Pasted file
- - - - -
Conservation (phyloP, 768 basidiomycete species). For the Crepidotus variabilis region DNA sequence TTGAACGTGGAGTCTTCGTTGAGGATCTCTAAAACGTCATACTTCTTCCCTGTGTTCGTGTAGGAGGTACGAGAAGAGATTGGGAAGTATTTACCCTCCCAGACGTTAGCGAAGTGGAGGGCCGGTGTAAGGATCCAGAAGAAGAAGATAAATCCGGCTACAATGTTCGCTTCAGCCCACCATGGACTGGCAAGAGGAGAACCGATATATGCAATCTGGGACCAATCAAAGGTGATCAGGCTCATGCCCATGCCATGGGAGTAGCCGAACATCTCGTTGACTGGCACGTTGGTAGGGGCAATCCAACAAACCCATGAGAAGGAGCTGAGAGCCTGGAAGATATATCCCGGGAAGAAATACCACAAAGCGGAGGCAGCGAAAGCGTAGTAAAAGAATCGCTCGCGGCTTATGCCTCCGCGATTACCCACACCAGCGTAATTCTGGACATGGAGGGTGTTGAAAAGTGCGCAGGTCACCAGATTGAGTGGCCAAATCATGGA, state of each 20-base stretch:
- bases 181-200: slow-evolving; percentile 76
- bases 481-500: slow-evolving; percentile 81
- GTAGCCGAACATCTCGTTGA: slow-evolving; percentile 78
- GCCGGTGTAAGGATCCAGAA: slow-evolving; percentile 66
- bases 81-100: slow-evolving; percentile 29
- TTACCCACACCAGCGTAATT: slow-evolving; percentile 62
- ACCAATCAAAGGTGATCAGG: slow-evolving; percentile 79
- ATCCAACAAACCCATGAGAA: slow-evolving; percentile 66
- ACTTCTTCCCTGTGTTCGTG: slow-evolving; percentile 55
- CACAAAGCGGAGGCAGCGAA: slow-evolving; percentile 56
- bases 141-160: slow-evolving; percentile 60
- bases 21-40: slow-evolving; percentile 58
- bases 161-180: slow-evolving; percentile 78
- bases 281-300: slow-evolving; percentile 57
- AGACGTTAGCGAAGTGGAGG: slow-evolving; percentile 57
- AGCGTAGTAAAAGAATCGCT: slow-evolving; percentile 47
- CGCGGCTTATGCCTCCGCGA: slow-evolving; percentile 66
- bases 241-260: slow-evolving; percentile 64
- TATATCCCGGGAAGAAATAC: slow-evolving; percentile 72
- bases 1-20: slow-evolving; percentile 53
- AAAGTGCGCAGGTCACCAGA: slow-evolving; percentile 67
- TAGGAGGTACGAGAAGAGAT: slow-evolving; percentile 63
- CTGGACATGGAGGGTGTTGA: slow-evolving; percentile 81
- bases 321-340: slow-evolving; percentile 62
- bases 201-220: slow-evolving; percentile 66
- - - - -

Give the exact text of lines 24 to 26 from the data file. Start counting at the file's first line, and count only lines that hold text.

- CTGGACATGGAGGGTGTTGA: slow-evolving; percentile 81
- bases 321-340: slow-evolving; percentile 62
- bases 201-220: slow-evolving; percentile 66